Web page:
‘The work of art…is neither crested nor chosen, but discovered, uncovered, excavated, pre-existing within the artist. A law of nature.’ (Beckett)
Untitled, Pencil, Colour pencil, acrylic 2016
As the figures within the compositions begin to distort, writhe and finally fix like glacial statues in a Bacon-esque unreality I break away to create something beyond the confines of the paper.
The process of construction is a fairly crude one, but I know from past experiences of using such methods that the combination of both lighting and (minimal) Photoshop can raise the thing above crudity. Rough edges can be smoothed. This simply adds to the illusion of scale and space. However, because I like to spend as little time fixed to a computer screen I try and keep these anomalies to a minimum.
Untitled, Digital image, 2016
Untitled, Digital image, 2016
I realize the advantage of various viewpoints and as I move around the set, the object itself (including its crudeness) began to intrigue me. I began to wonder what could be happening backstage, what could I see if I looked from different angles? I could, like Lynch, go within and beyond these artificially created walls.
Before I move on it is worth noting here my fascination with James Casebere’s work. These ‘simple and complex table-top models’ create bleakly beautiful worlds, unpeopled yet embedded with the textures of a forgotten presence…
James Casebere, La Alberca (2000-2005)
James Casebere, Garage (2000-2005)
James Casebere, Samara (2006-2008)
From personal journal:
I have to admit: There was a persistent dissatisfaction in what I was creating. This, I know now, was necessary to drive things on.
All structures and environments can be reinterpreted, reconfigured, as in Borges’ writing, where actions and essence are repeated:
‘Kilpatrick was killed in a theatre, but the entire city was a theatre as well, and the actors were legion.’ (Borges, from short story: Theme of the Traitor and the Hero)
Whilst perusing The Guardian’s Saturday Guide I come across an image and a small piece of text about the artist Claire Hentscker and her latest project Shining360. As described on the artist’s website page, Shining 360 is an ‘audio-visual experiment.derived from the physical space within Stanley Kubrick’s film ‘The Shining.’’
Food for thought…I wonder…What about the non-physical spaces? …
After considering the inclusion of diagrammatical drawings within my work I had a lucky find in the Oxfam bookshop. The book is entitled: A J Handbook of Building Enclosure. Exciting stuff.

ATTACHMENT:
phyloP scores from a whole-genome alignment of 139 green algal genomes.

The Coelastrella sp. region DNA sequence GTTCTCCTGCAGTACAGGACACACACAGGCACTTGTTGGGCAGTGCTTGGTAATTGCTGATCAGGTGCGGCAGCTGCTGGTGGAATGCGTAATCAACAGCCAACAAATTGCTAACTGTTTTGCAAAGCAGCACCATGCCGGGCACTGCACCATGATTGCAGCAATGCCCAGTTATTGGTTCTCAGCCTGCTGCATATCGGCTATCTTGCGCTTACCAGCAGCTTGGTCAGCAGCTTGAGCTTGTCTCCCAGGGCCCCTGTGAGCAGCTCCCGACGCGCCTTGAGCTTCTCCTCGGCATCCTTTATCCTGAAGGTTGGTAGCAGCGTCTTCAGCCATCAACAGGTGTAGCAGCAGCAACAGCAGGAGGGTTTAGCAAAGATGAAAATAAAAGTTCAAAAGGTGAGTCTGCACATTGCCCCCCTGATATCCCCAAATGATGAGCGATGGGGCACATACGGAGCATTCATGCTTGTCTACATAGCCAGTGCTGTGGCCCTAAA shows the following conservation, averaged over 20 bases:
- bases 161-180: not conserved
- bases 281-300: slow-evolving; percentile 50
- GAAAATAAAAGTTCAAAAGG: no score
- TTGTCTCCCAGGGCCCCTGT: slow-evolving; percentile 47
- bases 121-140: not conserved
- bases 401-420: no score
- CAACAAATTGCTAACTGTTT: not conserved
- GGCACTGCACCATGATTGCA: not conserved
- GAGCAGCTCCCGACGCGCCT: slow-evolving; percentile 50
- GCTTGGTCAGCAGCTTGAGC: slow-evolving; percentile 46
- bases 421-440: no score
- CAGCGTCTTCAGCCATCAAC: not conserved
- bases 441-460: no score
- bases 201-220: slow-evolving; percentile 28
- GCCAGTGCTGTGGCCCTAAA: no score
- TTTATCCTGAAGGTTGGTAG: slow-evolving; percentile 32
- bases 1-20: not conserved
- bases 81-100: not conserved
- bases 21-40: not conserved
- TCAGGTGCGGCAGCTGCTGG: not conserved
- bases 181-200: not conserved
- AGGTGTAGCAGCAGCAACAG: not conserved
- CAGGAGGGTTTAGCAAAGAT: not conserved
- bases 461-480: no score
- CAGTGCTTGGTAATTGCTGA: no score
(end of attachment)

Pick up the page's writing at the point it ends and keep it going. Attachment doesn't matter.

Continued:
Something begins to come together. Not that I am immediately aware of this. It is only now that I piece together these findings that it makes sense with regards to a new approach. Tiny shifts in perception and thought move me closer to an idea. Connections are made between seemingly unconnected things.
‘Films are uniquely suited towards addressing paradox, recursiveness, and world-within-worlds.’ (Christopher Nolan)
I know when an idea is potent and meaty: I become obsessed; I have trouble sleeping as ideas push through and the artwork becomes pregnant with potential.
The idea: Mapping out the illusory spaces/places within films, stories, plays etc. those that contain impossible spaces. To depict otherworldly/out of time realms/spaces through the combination of graphic/architectural language with mood/tone/atmosphere, to describe spaces. Consider sound/tone/light
The ‘etc.’ is important as it could be opened up quite a lot.
Subvert the language of architectural floor plans.
I begin a process of observing/tracking/reading whilst mapping spaces within films and book. This arises to greater appreciation of direction and leads to a more immersive experience. Otherwise hidden layers, corners, psychological spaces and cyclic workings are revealed.
On a small scrap of paper is the question: How do I make architectural plans look sinister?
These spaces are all translated into an elevated viewpoint…
All the movies are about strange worlds that you can’t go into unless you build them and film them.’ (David Lynch – http://journalsoncinema.tumblr.com/post/45188557672/briliant-david-lynch-quotes)
There is a book that I’ve been meaning to read since I purchased it on the date of its publication in 2000. The book is House of Leaves by Mark Z. Danielewski. I think that the reason I haven’t gotten round to reading it is because of the apparently impenetrable format: It has an unconventional structure and format, unusual layout, footnotes within footnotes, footnotes for footnotes etc. I pick it up and it falls open to a page with this quote, and only this, on one page:
‘Norberg-Schulz asserts: “Architectural space certainly exists independently of the casual perceiver, and has centres and directions of its own.” Focusing on the constructions of any civilization, whether ancient or modern, it is hard to disagree with him. It is only when focusing on Navidson’s house that these assertions begin to blur.’ (Mark Z. Danielewski, 2000)
I think that it could be time to give this book a go.